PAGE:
8. The composition of claim 1 further including an organic solvent, for said polymers and crosslinkin g agent.
9. A process for forming a crosslinked three dimensional polymer product comprising the steps of providing a crosslinkable polymer mixture transparent to radiation, said mixture comprising (1) an elastomeric copolymer, said copolymer being the reaction product of a first monomer selected from the group consisting of butadiene and butadiene derivatives and a second monomer selected from the group consisting of acrylonitrile and acrylonitrile derivatives, (2) a saturated halogenated polymer, (3) a poly-functional monomeric crosslinking agent, said crosslinking agent being a poly-functional monomeric salt derived from the reaction of an unsaturated tertiary amine with a compound selected from the group consisting of unsaturated mono-, diand polycarboxylic acids and amino esters of said acids, and (4) a crosslinking photoinitiator, said photoinitiator being sensitive to radiation of a predetermined type and being present in an amount suflicient to initiate crosslinking between said elastomeric copolymer, said halogenated polymer and said crosslinking agent upon exposure of said mixture to radiation of said predetermined type, and exposing at least a portion of said mixture to said radiation for a period of time sufficient to efiect crosslinking of at least some of the nonterminal ethylenic groups in the portion of said mixture exposed to said radiation.
10. The process of claim 9 wherein said polymer mixture is deposited on a base as a film, said film having an essentially uniform cross-sectional thickness in the range of l to 350 mils, said exposing step including exposing only selected portions of said film to effect crosslinking of the entire cross-sectional portion thereof exposed to said radiation, and removing the non-exposed portion of said film subsequent to radiation to form a relief image.
11. The process of claim 9 wherein said exposing step includes irradiating said film with ultraviolet light through an image bearing transparency, said transparency having opaque and transparent areas.
12. The process of claim 9 wherein said photoinitiator is a thioketone and said radiation is electron radiation.
13. The process of claim 9 including the step of depositing a plurality of film layers of said polymer mixture on a base prior to said exposing step, said photoinitiator being present in each of said layers and in different amounts in at least some of said layers.
14. The process of claim 13 wherein said layers closest to said base contain the greatest amount of said photoinitiator.
15. The process of claim 12 wherein said elastopolymer is a copolymer of butadiene and acrylonitrile.
16. The process of claim 12 wherein said halogenated polymer is selected from the group consisting of homopolymers of vinyl chloride and copolymers of vinyl chloride and vinyl acetate.
17. The process of claim wherein said removing step comprises treating said film with a solvent, said solvent selectively dissolving the non-exposed portions of said film.
18. The process of claim 10 including the step of subjecting the exposed portions of said film to a hardening treatment subsequent to the removal of the non-exposed portions of said film.
19. The process of claim 17 wherein said exposed portions of said film are re-exposed to radiation subsequent to said removal step.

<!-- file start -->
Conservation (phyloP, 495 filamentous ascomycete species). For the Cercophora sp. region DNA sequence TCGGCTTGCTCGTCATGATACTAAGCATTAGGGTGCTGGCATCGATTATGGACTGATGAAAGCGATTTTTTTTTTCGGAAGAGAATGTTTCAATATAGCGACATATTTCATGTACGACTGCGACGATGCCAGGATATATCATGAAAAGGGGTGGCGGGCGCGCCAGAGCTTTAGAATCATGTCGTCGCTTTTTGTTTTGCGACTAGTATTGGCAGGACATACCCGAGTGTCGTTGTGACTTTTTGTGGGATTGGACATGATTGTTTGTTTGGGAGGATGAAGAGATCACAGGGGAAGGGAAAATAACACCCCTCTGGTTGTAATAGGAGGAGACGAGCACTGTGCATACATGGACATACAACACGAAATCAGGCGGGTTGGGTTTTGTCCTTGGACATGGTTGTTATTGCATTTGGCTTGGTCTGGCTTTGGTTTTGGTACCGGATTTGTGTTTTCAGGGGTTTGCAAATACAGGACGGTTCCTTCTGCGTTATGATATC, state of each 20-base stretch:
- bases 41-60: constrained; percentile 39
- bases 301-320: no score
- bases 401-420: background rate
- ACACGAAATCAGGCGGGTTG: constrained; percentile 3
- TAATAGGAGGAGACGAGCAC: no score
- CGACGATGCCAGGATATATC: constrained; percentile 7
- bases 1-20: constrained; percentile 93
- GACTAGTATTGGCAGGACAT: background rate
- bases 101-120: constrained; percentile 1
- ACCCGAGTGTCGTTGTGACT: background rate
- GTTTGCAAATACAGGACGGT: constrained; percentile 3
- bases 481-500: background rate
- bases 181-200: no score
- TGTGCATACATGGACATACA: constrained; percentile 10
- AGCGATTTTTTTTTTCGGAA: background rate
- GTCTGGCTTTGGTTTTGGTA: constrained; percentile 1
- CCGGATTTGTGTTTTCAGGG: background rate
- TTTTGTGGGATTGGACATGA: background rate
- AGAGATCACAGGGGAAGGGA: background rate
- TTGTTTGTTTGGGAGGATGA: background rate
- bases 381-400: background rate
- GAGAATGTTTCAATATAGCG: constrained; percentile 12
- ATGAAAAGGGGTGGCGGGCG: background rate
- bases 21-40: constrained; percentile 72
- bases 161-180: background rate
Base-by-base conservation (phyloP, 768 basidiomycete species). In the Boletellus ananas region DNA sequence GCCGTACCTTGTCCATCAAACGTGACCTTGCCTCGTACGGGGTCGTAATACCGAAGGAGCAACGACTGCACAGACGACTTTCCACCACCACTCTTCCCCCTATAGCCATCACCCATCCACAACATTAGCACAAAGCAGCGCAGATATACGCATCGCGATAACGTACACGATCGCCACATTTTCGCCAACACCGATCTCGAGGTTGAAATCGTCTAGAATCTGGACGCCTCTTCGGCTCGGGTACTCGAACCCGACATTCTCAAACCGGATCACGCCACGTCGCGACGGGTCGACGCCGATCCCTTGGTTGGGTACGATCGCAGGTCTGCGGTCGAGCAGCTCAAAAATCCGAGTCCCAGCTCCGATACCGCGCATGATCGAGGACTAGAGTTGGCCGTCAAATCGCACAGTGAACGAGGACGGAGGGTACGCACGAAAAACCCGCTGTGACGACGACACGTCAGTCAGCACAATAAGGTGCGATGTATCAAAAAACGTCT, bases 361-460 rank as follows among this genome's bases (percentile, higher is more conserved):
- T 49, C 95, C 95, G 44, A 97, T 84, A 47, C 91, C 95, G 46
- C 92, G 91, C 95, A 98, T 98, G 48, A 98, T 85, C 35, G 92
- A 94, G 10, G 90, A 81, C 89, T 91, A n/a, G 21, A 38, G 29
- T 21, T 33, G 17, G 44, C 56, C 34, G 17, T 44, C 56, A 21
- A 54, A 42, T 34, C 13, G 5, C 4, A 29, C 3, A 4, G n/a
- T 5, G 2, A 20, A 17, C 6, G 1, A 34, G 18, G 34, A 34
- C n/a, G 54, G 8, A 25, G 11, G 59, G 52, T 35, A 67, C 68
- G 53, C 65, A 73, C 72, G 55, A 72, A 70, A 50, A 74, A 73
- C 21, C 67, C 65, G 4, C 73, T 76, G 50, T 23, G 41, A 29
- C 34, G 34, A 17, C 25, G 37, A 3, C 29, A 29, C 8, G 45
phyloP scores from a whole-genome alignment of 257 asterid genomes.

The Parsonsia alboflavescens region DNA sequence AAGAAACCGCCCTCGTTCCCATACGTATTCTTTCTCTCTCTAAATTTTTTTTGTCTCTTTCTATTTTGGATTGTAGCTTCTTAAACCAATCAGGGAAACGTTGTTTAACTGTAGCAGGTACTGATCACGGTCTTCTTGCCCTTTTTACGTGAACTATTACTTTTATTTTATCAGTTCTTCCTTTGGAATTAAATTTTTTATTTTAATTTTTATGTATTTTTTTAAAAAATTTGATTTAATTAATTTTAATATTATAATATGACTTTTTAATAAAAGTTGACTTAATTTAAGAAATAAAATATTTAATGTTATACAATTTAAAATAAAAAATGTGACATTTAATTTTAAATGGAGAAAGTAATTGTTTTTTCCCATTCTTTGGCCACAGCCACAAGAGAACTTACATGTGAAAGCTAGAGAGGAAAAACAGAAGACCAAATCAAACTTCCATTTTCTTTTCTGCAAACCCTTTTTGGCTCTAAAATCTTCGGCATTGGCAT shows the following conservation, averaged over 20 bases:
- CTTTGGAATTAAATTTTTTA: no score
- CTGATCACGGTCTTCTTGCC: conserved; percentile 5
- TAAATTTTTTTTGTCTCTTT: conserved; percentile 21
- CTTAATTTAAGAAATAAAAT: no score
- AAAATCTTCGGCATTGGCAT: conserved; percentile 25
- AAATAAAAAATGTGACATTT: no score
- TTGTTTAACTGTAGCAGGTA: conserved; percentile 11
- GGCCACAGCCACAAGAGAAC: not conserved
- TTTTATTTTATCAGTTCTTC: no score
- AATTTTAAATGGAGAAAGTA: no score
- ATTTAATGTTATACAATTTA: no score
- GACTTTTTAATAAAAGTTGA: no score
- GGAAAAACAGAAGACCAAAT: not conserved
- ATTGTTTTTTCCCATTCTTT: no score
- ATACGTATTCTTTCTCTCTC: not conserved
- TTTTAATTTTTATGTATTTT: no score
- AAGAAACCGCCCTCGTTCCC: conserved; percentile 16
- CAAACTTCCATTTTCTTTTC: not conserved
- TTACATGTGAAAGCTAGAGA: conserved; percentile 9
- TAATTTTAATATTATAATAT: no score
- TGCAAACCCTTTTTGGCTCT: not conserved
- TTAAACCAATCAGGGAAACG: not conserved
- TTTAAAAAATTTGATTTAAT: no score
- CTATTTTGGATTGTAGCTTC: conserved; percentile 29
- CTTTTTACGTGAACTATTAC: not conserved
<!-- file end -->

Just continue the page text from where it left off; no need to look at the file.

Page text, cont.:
20. A radiation sensitive member for the preparation of relief images comprising a base member and a radiation transparent film of a polymer mixture deposited thereon, said polymer mixture comprising (1) an elastomeric copolymer, said copolymer being the reaction product of a first monomer selected from the group consisting of butadiene and bntadiene derivatives and a second monomer selected from the group consisting of acrylonitrile and acrylonitrile derivates, (2) a saturated halogenated polymer, (3) a poly-functional monomeric crosslinking agent, said crosslinking agent being a polyfunctional monomeric salt derived from the reaction of an unsaturated tertiary amine with a compound selected from the group consisting of mono, diand polycarboxylic acids and amino esters of said acids and (4) a radiation sensitive photoinitiator, said photoinitator being present in an amount sufiicient to crosslink said elastopolymer, said halogenated polymer and said crosslinking agent upon exposure ofsaid polymer mixture to radiation.
21. The radiation sensitive member of claim 20 wherein said halogenated polymer'is selected from the group consisting of homopolymers of vinyl chloride and copolymers of vinyl chloride and vinyl acetate.
22. The radiation sensitive member of claim 20 wherein said elastopolymer is a copolymer of butadiene and acrylonitrile.
23. The radiation sensitive member of claim 20 further including a thermosetting resin hardening agent.
' 24. The radiation sensitive member of claim 20 further including a bifunctional monomeric crosslinking agent, said crosslinking agent being the reaction product of a diisocyanate and a compound having a reactive hyrdoxy group.
' 25. The radiation sensitive member of claim 20 wherein said transparent film is a composite film comprising separate film layers, said photoinitiator being present in each of said layers and in different amounts in at least some of said layers.
26. The radiation sensitive member of claim 20 wherein said transparent film is a composite film comprising sets of separate film layers, the amount of said photoinitiator in each set of layers being difierent, the layers closest to said base having the greatest amount of said photoinitiator.
References Cited UNITED STATES PATENTS 2,964,401 12/1960 Plambeck 96-115 R 3,558,322 1/1971 Fan 96-115 P 3,330,659 7/1967 Wainer 96-35.1 3,544,790 12/1970 Brown 96-35.1 3,423,262 1/1969 Barditch et al. 96-115 R 3,520,683 7/ 1970 Kerwin 96-35.1
FOREIGN PATENTS 614,181 2/1961 Canada 96-115 RONALD H. SMITH, Primary Examiner US. Cl. X.R.